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Hippocampus and Prefrontal Cortex Modulation of Contextual Fear Memory Is Dissociated by Inhibiting De Novo Transcription During Late Consolidation

  • Luciana M. Pereira
  • Caio M. de Castro
  • Lorena T. L. Guerra
  • Thaís M. Queiroz
  • João T. Marques
  • Grace Schenatto Pereira
Article

Abstract

To uncover the factors that dictate the persistence of a memory, it is critical to determine the molecular basis of consolidation. Here, we submitted male adult C57/BL6 mice to contextual fear conditioning using 1US (US: foot-shock, 0.7 mA, 2 s) or 5US, to generate recent (24 to 48 h) and remote (30 days) memories, respectively. To access the functional role of de novo transcription, we injected actinomycin D (ActD: 2.5 ng/side) directly into the dorsal hippocampus (HIP) or dorsomedial prefrontal cortex (dmPFC), 0 (early consolidation) or 12 h (late consolidation) after training. Our results showed that de novo transcription at 0 h was required for recent and remote memories. However, 12 h was a critical time point to memory persistence. In the dHIP, de novo transcription at 12 h post-training differentiated the recent memory from the remote. In the dmPFC, ActD affected memory formation depending on the training intensity (1 or 5US). Specifically, freezing was amplified after 5US conditioning. Furthermore, inhibiting de novo transcription at 12 h post-training in the dmPFC rapidly increased c-Fos expression in the amygdala. Altogether, our results indicate that contextual fear memory duration is particularly sensitive to de novo transcription in the dHIP and dmPFC, at a specific time point of late consolidation.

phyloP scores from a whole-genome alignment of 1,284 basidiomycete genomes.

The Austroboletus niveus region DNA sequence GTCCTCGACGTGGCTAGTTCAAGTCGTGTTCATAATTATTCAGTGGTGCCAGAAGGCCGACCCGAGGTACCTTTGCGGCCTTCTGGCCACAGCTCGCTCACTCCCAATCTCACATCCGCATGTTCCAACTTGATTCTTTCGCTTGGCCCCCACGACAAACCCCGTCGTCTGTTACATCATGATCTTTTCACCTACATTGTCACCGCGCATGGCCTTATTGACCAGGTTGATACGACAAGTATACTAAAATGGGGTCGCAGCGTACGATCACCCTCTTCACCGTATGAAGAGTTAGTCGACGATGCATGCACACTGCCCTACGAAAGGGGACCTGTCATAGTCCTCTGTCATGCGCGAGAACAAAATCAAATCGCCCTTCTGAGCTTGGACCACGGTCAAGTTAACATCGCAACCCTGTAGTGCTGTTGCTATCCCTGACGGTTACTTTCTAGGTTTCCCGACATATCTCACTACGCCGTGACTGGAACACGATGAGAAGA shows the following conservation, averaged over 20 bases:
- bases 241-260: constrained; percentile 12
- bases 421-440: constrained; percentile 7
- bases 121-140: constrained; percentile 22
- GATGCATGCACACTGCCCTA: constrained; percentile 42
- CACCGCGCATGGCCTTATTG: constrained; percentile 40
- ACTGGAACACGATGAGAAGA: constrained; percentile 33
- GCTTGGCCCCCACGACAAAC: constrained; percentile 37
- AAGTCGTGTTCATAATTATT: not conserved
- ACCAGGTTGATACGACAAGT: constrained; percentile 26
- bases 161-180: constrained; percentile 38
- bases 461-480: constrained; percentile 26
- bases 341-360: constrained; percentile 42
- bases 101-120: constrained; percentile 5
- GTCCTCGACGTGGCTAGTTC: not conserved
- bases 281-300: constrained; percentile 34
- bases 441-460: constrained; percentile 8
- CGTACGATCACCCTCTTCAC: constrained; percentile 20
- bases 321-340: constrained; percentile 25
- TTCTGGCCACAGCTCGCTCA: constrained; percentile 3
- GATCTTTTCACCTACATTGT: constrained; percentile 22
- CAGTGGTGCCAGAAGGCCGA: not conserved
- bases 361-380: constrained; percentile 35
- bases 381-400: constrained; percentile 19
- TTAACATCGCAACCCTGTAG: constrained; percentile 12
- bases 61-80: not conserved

Keywords

Contextual fear memory Late consolidation Dorsal hippocampus Dorsomedial prefrontal cortex De novo transcription 

Notes

Acknowledgments

We thank the members of the Núcleo de Neurociências for helpful discussion on conceiving this work. We also thank Prof. Kasia Radwanska and Dr. Abby Basya Finkelstein for helpful comments and correction of English on this manuscript.

Funding Information

This work was supported by the Conselho Nacional de Desenvolvimento Científico e Tecnológico (PVE 401273/2014), Coordenação de Aperfeiçoamento de Pessoal de Nível Superior (Procad 88881.068460/2014-01), and Fundação de Amparo à Pesquisa do Estado de Minas Gerais (APQ01396-15).

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Authors and Affiliations

  1. 1.Núcleo de Neurociências, Departamento de Fisiologia e Biofísica, Instituto de Ciências BiológicasUniversidade Federal de Minas GeraisBelo HorizonteBrazil
  2. 2.Departamento de Bioquímica e Imunologia, Instituto de Ciências BiológicasUniversidade Federal de Minas GeraisBelo HorizonteBrazil

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